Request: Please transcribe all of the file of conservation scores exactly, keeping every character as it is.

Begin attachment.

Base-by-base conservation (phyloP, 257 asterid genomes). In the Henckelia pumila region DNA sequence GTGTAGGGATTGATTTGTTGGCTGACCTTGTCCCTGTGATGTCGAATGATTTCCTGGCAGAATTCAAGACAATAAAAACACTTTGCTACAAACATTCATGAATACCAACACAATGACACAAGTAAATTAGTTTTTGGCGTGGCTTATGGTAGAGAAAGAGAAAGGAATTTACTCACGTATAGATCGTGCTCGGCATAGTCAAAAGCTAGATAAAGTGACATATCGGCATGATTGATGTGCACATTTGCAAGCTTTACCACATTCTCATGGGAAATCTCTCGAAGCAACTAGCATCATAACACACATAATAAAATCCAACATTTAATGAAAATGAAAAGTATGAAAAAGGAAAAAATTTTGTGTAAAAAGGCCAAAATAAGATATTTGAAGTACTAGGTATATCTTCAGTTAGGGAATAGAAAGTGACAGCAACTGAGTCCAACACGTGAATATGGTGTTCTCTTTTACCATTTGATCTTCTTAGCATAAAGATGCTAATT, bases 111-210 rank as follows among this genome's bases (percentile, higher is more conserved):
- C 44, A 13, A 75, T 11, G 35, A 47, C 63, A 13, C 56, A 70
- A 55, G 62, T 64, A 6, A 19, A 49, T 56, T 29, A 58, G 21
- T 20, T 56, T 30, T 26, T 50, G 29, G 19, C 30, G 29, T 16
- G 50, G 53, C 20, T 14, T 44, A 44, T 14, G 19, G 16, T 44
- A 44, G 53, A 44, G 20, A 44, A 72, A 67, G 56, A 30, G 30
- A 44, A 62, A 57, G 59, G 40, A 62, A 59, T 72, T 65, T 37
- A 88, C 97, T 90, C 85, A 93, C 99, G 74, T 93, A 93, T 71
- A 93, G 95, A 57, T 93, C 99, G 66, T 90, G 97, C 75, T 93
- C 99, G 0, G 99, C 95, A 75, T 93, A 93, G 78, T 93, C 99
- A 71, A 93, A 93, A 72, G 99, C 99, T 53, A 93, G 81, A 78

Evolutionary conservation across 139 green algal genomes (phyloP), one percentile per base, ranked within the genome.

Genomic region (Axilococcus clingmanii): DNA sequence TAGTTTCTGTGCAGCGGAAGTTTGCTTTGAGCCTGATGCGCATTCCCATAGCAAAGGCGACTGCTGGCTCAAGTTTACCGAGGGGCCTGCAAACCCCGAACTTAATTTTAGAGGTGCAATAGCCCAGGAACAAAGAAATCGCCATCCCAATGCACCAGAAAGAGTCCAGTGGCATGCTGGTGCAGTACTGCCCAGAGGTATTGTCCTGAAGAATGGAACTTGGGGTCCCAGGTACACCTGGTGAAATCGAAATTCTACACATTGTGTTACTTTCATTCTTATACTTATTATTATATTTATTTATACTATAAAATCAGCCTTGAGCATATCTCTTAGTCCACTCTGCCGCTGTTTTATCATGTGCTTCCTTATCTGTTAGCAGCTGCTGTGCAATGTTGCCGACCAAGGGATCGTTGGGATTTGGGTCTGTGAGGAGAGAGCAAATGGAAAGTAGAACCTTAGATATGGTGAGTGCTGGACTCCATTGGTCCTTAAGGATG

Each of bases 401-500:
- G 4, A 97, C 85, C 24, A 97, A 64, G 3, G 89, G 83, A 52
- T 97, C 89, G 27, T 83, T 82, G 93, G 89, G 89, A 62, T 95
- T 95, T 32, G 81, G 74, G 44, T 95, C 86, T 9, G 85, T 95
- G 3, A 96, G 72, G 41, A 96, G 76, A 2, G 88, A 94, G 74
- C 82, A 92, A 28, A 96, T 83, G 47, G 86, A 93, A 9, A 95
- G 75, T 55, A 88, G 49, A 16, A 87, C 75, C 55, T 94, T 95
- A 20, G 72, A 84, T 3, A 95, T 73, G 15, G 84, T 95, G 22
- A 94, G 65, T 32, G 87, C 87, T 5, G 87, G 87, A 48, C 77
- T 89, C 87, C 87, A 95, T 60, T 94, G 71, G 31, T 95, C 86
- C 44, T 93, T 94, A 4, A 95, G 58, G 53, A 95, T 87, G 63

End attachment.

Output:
Base-by-base conservation (phyloP, 257 asterid genomes). In the Henckelia pumila region DNA sequence GTGTAGGGATTGATTTGTTGGCTGACCTTGTCCCTGTGATGTCGAATGATTTCCTGGCAGAATTCAAGACAATAAAAACACTTTGCTACAAACATTCATGAATACCAACACAATGACACAAGTAAATTAGTTTTTGGCGTGGCTTATGGTAGAGAAAGAGAAAGGAATTTACTCACGTATAGATCGTGCTCGGCATAGTCAAAAGCTAGATAAAGTGACATATCGGCATGATTGATGTGCACATTTGCAAGCTTTACCACATTCTCATGGGAAATCTCTCGAAGCAACTAGCATCATAACACACATAATAAAATCCAACATTTAATGAAAATGAAAAGTATGAAAAAGGAAAAAATTTTGTGTAAAAAGGCCAAAATAAGATATTTGAAGTACTAGGTATATCTTCAGTTAGGGAATAGAAAGTGACAGCAACTGAGTCCAACACGTGAATATGGTGTTCTCTTTTACCATTTGATCTTCTTAGCATAAAGATGCTAATT, bases 111-210 rank as follows among this genome's bases (percentile, higher is more conserved):
- C 44, A 13, A 75, T 11, G 35, A 47, C 63, A 13, C 56, A 70
- A 55, G 62, T 64, A 6, A 19, A 49, T 56, T 29, A 58, G 21
- T 20, T 56, T 30, T 26, T 50, G 29, G 19, C 30, G 29, T 16
- G 50, G 53, C 20, T 14, T 44, A 44, T 14, G 19, G 16, T 44
- A 44, G 53, A 44, G 20, A 44, A 72, A 67, G 56, A 30, G 30
- A 44, A 62, A 57, G 59, G 40, A 62, A 59, T 72, T 65, T 37
- A 88, C 97, T 90, C 85, A 93, C 99, G 74, T 93, A 93, T 71
- A 93, G 95, A 57, T 93, C 99, G 66, T 90, G 97, C 75, T 93
- C 99, G 0, G 99, C 95, A 75, T 93, A 93, G 78, T 93, C 99
- A 71, A 93, A 93, A 72, G 99, C 99, T 53, A 93, G 81, A 78

Evolutionary conservation across 139 green algal genomes (phyloP), one percentile per base, ranked within the genome.

Genomic region (Axilococcus clingmanii): DNA sequence TAGTTTCTGTGCAGCGGAAGTTTGCTTTGAGCCTGATGCGCATTCCCATAGCAAAGGCGACTGCTGGCTCAAGTTTACCGAGGGGCCTGCAAACCCCGAACTTAATTTTAGAGGTGCAATAGCCCAGGAACAAAGAAATCGCCATCCCAATGCACCAGAAAGAGTCCAGTGGCATGCTGGTGCAGTACTGCCCAGAGGTATTGTCCTGAAGAATGGAACTTGGGGTCCCAGGTACACCTGGTGAAATCGAAATTCTACACATTGTGTTACTTTCATTCTTATACTTATTATTATATTTATTTATACTATAAAATCAGCCTTGAGCATATCTCTTAGTCCACTCTGCCGCTGTTTTATCATGTGCTTCCTTATCTGTTAGCAGCTGCTGTGCAATGTTGCCGACCAAGGGATCGTTGGGATTTGGGTCTGTGAGGAGAGAGCAAATGGAAAGTAGAACCTTAGATATGGTGAGTGCTGGACTCCATTGGTCCTTAAGGATG

Each of bases 401-500:
- G 4, A 97, C 85, C 24, A 97, A 64, G 3, G 89, G 83, A 52
- T 97, C 89, G 27, T 83, T 82, G 93, G 89, G 89, A 62, T 95
- T 95, T 32, G 81, G 74, G 44, T 95, C 86, T 9, G 85, T 95
- G 3, A 96, G 72, G 41, A 96, G 76, A 2, G 88, A 94, G 74
- C 82, A 92, A 28, A 96, T 83, G 47, G 86, A 93, A 9, A 95
- G 75, T 55, A 88, G 49, A 16, A 87, C 75, C 55, T 94, T 95
- A 20, G 72, A 84, T 3, A 95, T 73, G 15, G 84, T 95, G 22
- A 94, G 65, T 32, G 87, C 87, T 5, G 87, G 87, A 48, C 77
- T 89, C 87, C 87, A 95, T 60, T 94, G 71, G 31, T 95, C 86
- C 44, T 93, T 94, A 4, A 95, G 58, G 53, A 95, T 87, G 63